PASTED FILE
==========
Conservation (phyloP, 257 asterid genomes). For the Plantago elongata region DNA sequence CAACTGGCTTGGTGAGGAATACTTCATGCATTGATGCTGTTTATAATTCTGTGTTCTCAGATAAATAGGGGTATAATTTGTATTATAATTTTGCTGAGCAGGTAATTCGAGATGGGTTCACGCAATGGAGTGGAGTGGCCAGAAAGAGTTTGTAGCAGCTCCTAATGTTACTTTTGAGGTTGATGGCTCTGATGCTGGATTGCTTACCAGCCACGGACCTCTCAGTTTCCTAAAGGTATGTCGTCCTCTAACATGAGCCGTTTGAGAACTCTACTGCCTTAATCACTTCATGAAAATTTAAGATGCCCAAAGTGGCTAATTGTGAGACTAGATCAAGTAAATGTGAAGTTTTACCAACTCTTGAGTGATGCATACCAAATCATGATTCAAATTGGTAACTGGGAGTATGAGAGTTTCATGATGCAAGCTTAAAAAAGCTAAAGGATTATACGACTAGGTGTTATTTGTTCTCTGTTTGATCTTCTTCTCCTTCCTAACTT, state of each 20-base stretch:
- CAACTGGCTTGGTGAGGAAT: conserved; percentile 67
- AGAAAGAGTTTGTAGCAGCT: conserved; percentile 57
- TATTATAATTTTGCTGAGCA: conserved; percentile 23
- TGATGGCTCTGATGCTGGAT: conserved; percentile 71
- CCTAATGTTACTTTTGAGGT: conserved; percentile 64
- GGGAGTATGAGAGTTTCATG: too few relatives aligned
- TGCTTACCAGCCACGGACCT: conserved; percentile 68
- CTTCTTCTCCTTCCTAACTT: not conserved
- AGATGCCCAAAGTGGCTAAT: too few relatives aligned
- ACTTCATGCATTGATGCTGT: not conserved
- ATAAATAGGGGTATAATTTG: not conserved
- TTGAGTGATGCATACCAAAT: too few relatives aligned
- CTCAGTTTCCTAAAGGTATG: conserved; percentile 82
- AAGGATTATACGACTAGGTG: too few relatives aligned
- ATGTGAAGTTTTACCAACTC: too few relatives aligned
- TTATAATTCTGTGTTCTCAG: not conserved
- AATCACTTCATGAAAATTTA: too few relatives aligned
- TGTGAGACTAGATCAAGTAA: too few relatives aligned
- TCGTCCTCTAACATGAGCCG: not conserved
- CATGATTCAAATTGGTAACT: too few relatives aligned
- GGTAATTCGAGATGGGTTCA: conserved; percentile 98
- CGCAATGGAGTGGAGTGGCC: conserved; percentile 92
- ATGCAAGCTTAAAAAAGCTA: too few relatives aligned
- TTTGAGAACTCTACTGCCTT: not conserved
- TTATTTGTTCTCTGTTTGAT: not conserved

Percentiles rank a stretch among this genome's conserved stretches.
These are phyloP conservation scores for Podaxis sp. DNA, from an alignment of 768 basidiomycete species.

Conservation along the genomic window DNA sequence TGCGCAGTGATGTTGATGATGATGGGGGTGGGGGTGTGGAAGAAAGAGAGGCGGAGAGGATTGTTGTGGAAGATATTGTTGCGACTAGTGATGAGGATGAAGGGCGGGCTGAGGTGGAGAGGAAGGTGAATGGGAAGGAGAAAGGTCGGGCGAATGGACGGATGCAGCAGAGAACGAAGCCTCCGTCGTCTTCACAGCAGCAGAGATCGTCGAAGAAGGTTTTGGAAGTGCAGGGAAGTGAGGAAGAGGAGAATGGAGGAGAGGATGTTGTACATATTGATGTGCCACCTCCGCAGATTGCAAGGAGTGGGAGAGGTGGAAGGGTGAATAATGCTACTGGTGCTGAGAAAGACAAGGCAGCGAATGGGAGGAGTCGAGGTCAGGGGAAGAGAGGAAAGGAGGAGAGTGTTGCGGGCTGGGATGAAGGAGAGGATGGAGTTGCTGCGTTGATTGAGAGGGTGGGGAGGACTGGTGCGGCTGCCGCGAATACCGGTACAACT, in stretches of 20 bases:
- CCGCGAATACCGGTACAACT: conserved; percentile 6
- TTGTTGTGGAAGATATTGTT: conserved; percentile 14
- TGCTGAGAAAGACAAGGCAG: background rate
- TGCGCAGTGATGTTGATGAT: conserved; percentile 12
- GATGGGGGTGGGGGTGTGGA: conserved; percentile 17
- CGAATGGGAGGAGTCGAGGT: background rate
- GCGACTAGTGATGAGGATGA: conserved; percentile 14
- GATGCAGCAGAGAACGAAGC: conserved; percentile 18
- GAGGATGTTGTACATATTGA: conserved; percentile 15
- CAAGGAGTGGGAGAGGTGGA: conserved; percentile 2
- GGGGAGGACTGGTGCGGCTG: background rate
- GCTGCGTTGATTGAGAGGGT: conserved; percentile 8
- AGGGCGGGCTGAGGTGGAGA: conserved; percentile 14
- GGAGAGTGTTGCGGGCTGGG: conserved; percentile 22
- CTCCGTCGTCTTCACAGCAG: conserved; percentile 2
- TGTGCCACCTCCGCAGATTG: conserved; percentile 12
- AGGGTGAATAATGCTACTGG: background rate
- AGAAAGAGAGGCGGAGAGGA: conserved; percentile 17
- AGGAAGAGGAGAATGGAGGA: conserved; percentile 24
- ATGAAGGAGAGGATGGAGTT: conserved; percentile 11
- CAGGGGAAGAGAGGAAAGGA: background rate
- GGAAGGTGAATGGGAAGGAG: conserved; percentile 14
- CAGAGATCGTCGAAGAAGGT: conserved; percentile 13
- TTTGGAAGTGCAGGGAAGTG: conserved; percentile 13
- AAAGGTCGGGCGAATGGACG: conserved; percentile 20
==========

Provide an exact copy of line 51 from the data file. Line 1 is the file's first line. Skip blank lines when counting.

- GGAAGGTGAATGGGAAGGAG: conserved; percentile 14